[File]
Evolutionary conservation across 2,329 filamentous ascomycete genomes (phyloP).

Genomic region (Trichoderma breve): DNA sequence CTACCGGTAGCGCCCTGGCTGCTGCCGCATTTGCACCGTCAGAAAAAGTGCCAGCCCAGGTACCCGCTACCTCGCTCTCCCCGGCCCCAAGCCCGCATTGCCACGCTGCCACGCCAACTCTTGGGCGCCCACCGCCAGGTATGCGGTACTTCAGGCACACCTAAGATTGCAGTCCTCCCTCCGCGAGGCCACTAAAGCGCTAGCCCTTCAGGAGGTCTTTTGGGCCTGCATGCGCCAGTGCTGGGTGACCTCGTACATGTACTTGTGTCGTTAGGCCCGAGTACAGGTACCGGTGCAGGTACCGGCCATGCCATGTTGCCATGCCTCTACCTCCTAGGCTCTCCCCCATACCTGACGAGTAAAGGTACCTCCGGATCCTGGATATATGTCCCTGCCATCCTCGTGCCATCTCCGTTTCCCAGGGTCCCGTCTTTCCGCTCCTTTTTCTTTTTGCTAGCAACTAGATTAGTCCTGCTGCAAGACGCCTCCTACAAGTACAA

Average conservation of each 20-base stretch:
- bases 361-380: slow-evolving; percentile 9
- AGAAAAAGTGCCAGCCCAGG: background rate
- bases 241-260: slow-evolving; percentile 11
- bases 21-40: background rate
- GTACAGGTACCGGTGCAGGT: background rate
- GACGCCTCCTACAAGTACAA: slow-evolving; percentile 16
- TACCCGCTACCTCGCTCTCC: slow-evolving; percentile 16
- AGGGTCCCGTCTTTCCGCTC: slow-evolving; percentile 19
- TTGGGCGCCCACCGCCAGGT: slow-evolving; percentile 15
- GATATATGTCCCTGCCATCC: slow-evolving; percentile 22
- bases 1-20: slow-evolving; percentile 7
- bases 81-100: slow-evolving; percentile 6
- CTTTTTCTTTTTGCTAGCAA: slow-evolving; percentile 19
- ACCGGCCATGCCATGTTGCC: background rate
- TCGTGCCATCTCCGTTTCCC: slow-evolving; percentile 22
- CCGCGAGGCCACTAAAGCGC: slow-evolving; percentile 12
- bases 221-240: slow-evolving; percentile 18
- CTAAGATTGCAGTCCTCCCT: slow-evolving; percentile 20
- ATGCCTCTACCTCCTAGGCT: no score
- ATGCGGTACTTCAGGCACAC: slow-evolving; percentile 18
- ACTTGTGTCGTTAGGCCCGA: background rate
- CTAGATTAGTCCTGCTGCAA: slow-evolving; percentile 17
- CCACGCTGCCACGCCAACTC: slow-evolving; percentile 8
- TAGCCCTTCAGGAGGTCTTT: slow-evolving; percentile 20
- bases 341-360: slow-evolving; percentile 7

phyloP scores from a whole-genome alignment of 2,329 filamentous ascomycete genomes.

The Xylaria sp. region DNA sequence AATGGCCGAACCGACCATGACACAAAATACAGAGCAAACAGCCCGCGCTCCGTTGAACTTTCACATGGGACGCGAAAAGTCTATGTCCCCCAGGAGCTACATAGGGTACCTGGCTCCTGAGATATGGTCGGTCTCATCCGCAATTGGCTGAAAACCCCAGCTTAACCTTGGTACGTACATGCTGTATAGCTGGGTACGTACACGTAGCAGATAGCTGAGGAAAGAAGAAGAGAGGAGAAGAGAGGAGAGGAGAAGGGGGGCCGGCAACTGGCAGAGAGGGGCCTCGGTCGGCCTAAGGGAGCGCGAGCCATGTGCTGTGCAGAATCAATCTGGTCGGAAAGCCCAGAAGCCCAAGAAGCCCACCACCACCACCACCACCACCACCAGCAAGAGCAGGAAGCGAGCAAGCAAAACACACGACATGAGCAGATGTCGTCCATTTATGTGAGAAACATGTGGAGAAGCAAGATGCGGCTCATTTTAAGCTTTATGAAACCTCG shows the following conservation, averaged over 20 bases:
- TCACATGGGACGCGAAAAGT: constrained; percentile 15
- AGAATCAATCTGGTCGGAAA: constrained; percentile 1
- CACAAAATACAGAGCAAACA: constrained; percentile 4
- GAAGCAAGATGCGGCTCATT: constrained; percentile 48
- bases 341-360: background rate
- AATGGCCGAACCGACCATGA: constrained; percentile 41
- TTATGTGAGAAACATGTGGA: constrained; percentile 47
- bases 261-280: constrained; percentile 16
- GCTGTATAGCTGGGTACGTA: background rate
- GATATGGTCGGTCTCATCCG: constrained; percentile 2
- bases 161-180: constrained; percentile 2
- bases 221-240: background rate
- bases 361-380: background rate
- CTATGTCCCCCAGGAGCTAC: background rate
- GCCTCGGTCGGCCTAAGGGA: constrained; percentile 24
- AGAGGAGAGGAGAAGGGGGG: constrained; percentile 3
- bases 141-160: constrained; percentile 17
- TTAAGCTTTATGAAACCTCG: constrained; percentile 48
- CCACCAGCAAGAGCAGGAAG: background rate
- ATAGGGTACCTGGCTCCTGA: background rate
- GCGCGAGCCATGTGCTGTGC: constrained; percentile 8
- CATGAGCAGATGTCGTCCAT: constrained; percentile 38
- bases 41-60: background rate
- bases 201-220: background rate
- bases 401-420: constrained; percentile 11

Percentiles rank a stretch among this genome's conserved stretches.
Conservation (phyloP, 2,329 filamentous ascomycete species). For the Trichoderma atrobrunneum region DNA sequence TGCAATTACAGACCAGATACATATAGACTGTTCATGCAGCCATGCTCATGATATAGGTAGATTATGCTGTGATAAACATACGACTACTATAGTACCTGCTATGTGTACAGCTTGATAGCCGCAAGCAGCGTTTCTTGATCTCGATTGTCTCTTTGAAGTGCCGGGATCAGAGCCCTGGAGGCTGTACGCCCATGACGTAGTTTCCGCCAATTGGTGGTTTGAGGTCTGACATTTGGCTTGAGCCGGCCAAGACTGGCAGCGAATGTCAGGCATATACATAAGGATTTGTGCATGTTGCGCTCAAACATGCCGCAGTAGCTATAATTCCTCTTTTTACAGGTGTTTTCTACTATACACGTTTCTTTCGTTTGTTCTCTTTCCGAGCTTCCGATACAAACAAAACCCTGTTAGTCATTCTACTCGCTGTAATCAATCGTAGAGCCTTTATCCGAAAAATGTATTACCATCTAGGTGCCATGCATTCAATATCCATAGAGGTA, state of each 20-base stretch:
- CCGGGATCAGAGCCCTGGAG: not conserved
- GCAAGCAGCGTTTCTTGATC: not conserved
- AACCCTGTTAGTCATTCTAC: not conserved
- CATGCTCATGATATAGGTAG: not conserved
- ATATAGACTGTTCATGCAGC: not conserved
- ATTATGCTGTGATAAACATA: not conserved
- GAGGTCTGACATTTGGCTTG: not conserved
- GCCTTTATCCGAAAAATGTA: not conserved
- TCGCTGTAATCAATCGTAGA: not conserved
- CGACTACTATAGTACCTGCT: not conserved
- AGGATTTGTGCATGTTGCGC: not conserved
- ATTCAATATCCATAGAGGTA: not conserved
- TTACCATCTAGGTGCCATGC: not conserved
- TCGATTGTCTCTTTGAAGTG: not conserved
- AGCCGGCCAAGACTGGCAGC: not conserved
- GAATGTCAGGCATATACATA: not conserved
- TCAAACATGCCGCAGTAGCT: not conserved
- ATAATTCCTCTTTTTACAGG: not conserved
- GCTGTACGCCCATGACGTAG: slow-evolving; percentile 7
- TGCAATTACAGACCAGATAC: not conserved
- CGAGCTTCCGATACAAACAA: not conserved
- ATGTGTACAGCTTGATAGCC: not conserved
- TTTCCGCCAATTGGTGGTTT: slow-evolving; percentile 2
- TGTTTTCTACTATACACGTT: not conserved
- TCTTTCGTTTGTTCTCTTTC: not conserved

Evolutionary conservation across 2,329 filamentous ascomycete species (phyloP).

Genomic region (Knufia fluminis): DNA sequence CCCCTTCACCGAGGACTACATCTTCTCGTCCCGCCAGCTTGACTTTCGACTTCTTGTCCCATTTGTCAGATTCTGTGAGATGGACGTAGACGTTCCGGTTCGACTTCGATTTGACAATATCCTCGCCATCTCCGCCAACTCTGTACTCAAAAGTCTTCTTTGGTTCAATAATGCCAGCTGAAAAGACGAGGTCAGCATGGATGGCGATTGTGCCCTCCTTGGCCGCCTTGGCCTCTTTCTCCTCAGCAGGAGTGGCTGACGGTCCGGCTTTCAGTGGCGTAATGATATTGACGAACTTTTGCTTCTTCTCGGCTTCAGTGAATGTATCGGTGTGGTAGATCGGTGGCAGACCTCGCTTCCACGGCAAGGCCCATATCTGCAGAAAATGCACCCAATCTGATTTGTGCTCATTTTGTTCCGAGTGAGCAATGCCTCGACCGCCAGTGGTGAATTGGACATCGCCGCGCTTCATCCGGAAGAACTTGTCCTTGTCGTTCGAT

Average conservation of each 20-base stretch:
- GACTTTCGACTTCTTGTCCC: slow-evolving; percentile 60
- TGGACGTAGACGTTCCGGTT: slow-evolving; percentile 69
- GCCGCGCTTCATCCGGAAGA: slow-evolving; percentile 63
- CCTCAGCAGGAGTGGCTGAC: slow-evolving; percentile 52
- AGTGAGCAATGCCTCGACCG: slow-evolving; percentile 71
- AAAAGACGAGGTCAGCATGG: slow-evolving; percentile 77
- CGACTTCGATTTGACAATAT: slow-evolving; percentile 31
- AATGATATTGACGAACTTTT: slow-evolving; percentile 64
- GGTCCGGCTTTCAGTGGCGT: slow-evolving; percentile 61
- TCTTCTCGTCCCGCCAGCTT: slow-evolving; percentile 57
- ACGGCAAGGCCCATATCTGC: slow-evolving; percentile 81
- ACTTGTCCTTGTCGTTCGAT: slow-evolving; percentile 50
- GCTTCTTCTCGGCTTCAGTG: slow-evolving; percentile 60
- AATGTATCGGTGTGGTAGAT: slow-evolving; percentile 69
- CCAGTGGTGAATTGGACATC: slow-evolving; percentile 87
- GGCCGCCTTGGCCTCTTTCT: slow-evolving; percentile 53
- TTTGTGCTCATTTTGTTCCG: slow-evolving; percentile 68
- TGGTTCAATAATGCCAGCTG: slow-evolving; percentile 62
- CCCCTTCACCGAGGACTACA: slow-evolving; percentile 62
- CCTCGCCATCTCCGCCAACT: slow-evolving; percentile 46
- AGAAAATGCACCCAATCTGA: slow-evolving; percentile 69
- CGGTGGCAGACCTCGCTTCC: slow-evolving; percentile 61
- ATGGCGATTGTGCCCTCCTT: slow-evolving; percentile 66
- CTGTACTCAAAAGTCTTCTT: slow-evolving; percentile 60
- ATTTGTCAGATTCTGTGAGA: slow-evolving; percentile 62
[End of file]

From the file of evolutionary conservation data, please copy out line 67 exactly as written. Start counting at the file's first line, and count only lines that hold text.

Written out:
- CGACTACTATAGTACCTGCT: not conserved